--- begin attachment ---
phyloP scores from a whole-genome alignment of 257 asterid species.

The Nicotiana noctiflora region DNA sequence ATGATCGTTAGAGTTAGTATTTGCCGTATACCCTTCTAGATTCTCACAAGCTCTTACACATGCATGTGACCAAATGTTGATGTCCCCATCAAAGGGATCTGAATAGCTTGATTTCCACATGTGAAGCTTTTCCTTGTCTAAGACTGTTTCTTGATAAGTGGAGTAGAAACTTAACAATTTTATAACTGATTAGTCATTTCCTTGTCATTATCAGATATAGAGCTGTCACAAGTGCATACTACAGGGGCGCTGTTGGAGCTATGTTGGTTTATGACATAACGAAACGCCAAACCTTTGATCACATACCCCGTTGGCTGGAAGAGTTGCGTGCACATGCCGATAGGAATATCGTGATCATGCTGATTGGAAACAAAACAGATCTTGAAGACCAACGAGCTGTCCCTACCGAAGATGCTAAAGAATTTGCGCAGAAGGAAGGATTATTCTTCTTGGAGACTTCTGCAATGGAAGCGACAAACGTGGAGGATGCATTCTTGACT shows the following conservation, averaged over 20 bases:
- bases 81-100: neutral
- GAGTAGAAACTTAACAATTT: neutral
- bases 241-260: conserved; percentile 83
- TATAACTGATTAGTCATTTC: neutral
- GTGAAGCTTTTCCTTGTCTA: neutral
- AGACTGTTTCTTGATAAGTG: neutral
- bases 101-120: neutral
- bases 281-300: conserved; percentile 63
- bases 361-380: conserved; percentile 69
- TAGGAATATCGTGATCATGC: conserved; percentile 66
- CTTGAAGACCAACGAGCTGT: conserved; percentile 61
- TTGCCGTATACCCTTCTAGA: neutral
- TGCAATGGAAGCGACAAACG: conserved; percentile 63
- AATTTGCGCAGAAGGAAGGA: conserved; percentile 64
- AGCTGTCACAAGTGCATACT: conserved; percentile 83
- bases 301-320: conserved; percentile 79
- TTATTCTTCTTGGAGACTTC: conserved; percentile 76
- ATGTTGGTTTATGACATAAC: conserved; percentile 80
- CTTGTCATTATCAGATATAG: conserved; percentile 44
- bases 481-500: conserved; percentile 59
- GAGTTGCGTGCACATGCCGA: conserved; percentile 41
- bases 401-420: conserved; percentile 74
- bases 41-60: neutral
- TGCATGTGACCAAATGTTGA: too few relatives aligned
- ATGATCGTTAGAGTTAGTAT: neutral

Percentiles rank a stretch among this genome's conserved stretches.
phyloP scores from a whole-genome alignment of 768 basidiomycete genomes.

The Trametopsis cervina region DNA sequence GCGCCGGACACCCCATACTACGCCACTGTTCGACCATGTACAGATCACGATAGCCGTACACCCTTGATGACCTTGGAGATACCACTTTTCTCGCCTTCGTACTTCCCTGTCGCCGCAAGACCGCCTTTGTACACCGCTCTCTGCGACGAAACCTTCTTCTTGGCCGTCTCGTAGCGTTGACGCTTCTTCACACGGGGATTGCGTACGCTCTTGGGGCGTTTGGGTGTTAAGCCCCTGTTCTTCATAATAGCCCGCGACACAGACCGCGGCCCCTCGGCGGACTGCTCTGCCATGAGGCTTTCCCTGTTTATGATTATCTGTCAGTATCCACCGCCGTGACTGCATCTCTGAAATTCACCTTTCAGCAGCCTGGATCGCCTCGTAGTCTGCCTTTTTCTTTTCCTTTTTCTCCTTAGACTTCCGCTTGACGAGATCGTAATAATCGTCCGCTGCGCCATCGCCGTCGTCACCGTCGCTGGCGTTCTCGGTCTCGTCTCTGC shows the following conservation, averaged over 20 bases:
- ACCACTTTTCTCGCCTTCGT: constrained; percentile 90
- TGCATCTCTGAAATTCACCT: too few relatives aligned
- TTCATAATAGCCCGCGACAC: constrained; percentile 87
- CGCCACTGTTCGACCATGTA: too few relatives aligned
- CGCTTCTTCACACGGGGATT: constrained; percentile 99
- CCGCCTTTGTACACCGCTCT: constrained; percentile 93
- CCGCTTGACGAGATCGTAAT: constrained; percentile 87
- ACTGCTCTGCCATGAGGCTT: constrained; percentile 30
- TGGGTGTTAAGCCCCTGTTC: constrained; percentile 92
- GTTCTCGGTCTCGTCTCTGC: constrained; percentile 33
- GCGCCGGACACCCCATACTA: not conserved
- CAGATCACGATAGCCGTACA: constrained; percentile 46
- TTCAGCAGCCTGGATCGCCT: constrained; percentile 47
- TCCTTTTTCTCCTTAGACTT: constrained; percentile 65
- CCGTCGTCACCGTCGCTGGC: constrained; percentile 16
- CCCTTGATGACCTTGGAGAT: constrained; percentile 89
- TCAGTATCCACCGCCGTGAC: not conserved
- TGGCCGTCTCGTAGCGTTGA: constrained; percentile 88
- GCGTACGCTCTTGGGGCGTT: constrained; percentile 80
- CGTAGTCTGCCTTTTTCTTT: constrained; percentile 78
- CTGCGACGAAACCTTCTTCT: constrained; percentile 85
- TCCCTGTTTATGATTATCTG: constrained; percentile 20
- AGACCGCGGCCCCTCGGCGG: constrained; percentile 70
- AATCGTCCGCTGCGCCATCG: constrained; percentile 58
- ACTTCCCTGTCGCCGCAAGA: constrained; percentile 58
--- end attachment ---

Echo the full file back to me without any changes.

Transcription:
phyloP scores from a whole-genome alignment of 257 asterid species.

The Nicotiana noctiflora region DNA sequence ATGATCGTTAGAGTTAGTATTTGCCGTATACCCTTCTAGATTCTCACAAGCTCTTACACATGCATGTGACCAAATGTTGATGTCCCCATCAAAGGGATCTGAATAGCTTGATTTCCACATGTGAAGCTTTTCCTTGTCTAAGACTGTTTCTTGATAAGTGGAGTAGAAACTTAACAATTTTATAACTGATTAGTCATTTCCTTGTCATTATCAGATATAGAGCTGTCACAAGTGCATACTACAGGGGCGCTGTTGGAGCTATGTTGGTTTATGACATAACGAAACGCCAAACCTTTGATCACATACCCCGTTGGCTGGAAGAGTTGCGTGCACATGCCGATAGGAATATCGTGATCATGCTGATTGGAAACAAAACAGATCTTGAAGACCAACGAGCTGTCCCTACCGAAGATGCTAAAGAATTTGCGCAGAAGGAAGGATTATTCTTCTTGGAGACTTCTGCAATGGAAGCGACAAACGTGGAGGATGCATTCTTGACT shows the following conservation, averaged over 20 bases:
- bases 81-100: neutral
- GAGTAGAAACTTAACAATTT: neutral
- bases 241-260: conserved; percentile 83
- TATAACTGATTAGTCATTTC: neutral
- GTGAAGCTTTTCCTTGTCTA: neutral
- AGACTGTTTCTTGATAAGTG: neutral
- bases 101-120: neutral
- bases 281-300: conserved; percentile 63
- bases 361-380: conserved; percentile 69
- TAGGAATATCGTGATCATGC: conserved; percentile 66
- CTTGAAGACCAACGAGCTGT: conserved; percentile 61
- TTGCCGTATACCCTTCTAGA: neutral
- TGCAATGGAAGCGACAAACG: conserved; percentile 63
- AATTTGCGCAGAAGGAAGGA: conserved; percentile 64
- AGCTGTCACAAGTGCATACT: conserved; percentile 83
- bases 301-320: conserved; percentile 79
- TTATTCTTCTTGGAGACTTC: conserved; percentile 76
- ATGTTGGTTTATGACATAAC: conserved; percentile 80
- CTTGTCATTATCAGATATAG: conserved; percentile 44
- bases 481-500: conserved; percentile 59
- GAGTTGCGTGCACATGCCGA: conserved; percentile 41
- bases 401-420: conserved; percentile 74
- bases 41-60: neutral
- TGCATGTGACCAAATGTTGA: too few relatives aligned
- ATGATCGTTAGAGTTAGTAT: neutral

Percentiles rank a stretch among this genome's conserved stretches.
phyloP scores from a whole-genome alignment of 768 basidiomycete genomes.

The Trametopsis cervina region DNA sequence GCGCCGGACACCCCATACTACGCCACTGTTCGACCATGTACAGATCACGATAGCCGTACACCCTTGATGACCTTGGAGATACCACTTTTCTCGCCTTCGTACTTCCCTGTCGCCGCAAGACCGCCTTTGTACACCGCTCTCTGCGACGAAACCTTCTTCTTGGCCGTCTCGTAGCGTTGACGCTTCTTCACACGGGGATTGCGTACGCTCTTGGGGCGTTTGGGTGTTAAGCCCCTGTTCTTCATAATAGCCCGCGACACAGACCGCGGCCCCTCGGCGGACTGCTCTGCCATGAGGCTTTCCCTGTTTATGATTATCTGTCAGTATCCACCGCCGTGACTGCATCTCTGAAATTCACCTTTCAGCAGCCTGGATCGCCTCGTAGTCTGCCTTTTTCTTTTCCTTTTTCTCCTTAGACTTCCGCTTGACGAGATCGTAATAATCGTCCGCTGCGCCATCGCCGTCGTCACCGTCGCTGGCGTTCTCGGTCTCGTCTCTGC shows the following conservation, averaged over 20 bases:
- ACCACTTTTCTCGCCTTCGT: constrained; percentile 90
- TGCATCTCTGAAATTCACCT: too few relatives aligned
- TTCATAATAGCCCGCGACAC: constrained; percentile 87
- CGCCACTGTTCGACCATGTA: too few relatives aligned
- CGCTTCTTCACACGGGGATT: constrained; percentile 99
- CCGCCTTTGTACACCGCTCT: constrained; percentile 93
- CCGCTTGACGAGATCGTAAT: constrained; percentile 87
- ACTGCTCTGCCATGAGGCTT: constrained; percentile 30
- TGGGTGTTAAGCCCCTGTTC: constrained; percentile 92
- GTTCTCGGTCTCGTCTCTGC: constrained; percentile 33
- GCGCCGGACACCCCATACTA: not conserved
- CAGATCACGATAGCCGTACA: constrained; percentile 46
- TTCAGCAGCCTGGATCGCCT: constrained; percentile 47
- TCCTTTTTCTCCTTAGACTT: constrained; percentile 65
- CCGTCGTCACCGTCGCTGGC: constrained; percentile 16
- CCCTTGATGACCTTGGAGAT: constrained; percentile 89
- TCAGTATCCACCGCCGTGAC: not conserved
- TGGCCGTCTCGTAGCGTTGA: constrained; percentile 88
- GCGTACGCTCTTGGGGCGTT: constrained; percentile 80
- CGTAGTCTGCCTTTTTCTTT: constrained; percentile 78
- CTGCGACGAAACCTTCTTCT: constrained; percentile 85
- TCCCTGTTTATGATTATCTG: constrained; percentile 20
- AGACCGCGGCCCCTCGGCGG: constrained; percentile 70
- AATCGTCCGCTGCGCCATCG: constrained; percentile 58
- ACTTCCCTGTCGCCGCAAGA: constrained; percentile 58